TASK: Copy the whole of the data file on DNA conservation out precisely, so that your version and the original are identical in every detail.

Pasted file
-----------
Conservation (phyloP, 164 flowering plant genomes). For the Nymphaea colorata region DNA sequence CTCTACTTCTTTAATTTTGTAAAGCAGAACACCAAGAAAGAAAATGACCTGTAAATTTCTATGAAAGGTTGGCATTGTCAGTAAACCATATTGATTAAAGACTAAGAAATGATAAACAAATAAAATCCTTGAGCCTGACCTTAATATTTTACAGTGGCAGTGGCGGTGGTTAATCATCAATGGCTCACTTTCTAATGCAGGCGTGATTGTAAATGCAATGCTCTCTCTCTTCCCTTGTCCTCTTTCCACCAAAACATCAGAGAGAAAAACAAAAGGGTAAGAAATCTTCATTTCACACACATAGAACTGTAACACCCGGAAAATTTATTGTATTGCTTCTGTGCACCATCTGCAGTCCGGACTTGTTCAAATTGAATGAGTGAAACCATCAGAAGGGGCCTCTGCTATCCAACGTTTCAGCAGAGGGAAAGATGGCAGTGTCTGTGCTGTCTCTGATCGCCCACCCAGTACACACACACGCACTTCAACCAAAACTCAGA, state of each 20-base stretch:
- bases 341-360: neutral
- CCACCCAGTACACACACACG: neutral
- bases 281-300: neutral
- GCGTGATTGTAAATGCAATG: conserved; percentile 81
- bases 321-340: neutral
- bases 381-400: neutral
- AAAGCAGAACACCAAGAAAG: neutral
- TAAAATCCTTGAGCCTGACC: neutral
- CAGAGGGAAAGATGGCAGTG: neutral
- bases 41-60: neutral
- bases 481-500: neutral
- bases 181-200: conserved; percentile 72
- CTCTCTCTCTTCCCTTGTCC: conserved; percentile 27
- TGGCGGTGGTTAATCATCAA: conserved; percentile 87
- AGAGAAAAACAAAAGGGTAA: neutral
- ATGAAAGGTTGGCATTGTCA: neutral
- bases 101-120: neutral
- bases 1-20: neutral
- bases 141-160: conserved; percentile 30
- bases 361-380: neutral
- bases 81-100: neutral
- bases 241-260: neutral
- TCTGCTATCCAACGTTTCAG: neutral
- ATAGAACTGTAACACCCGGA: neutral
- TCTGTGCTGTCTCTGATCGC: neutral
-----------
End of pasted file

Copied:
Conservation (phyloP, 164 flowering plant genomes). For the Nymphaea colorata region DNA sequence CTCTACTTCTTTAATTTTGTAAAGCAGAACACCAAGAAAGAAAATGACCTGTAAATTTCTATGAAAGGTTGGCATTGTCAGTAAACCATATTGATTAAAGACTAAGAAATGATAAACAAATAAAATCCTTGAGCCTGACCTTAATATTTTACAGTGGCAGTGGCGGTGGTTAATCATCAATGGCTCACTTTCTAATGCAGGCGTGATTGTAAATGCAATGCTCTCTCTCTTCCCTTGTCCTCTTTCCACCAAAACATCAGAGAGAAAAACAAAAGGGTAAGAAATCTTCATTTCACACACATAGAACTGTAACACCCGGAAAATTTATTGTATTGCTTCTGTGCACCATCTGCAGTCCGGACTTGTTCAAATTGAATGAGTGAAACCATCAGAAGGGGCCTCTGCTATCCAACGTTTCAGCAGAGGGAAAGATGGCAGTGTCTGTGCTGTCTCTGATCGCCCACCCAGTACACACACACGCACTTCAACCAAAACTCAGA, state of each 20-base stretch:
- bases 341-360: neutral
- CCACCCAGTACACACACACG: neutral
- bases 281-300: neutral
- GCGTGATTGTAAATGCAATG: conserved; percentile 81
- bases 321-340: neutral
- bases 381-400: neutral
- AAAGCAGAACACCAAGAAAG: neutral
- TAAAATCCTTGAGCCTGACC: neutral
- CAGAGGGAAAGATGGCAGTG: neutral
- bases 41-60: neutral
- bases 481-500: neutral
- bases 181-200: conserved; percentile 72
- CTCTCTCTCTTCCCTTGTCC: conserved; percentile 27
- TGGCGGTGGTTAATCATCAA: conserved; percentile 87
- AGAGAAAAACAAAAGGGTAA: neutral
- ATGAAAGGTTGGCATTGTCA: neutral
- bases 101-120: neutral
- bases 1-20: neutral
- bases 141-160: conserved; percentile 30
- bases 361-380: neutral
- bases 81-100: neutral
- bases 241-260: neutral
- TCTGCTATCCAACGTTTCAG: neutral
- ATAGAACTGTAACACCCGGA: neutral
- TCTGTGCTGTCTCTGATCGC: neutral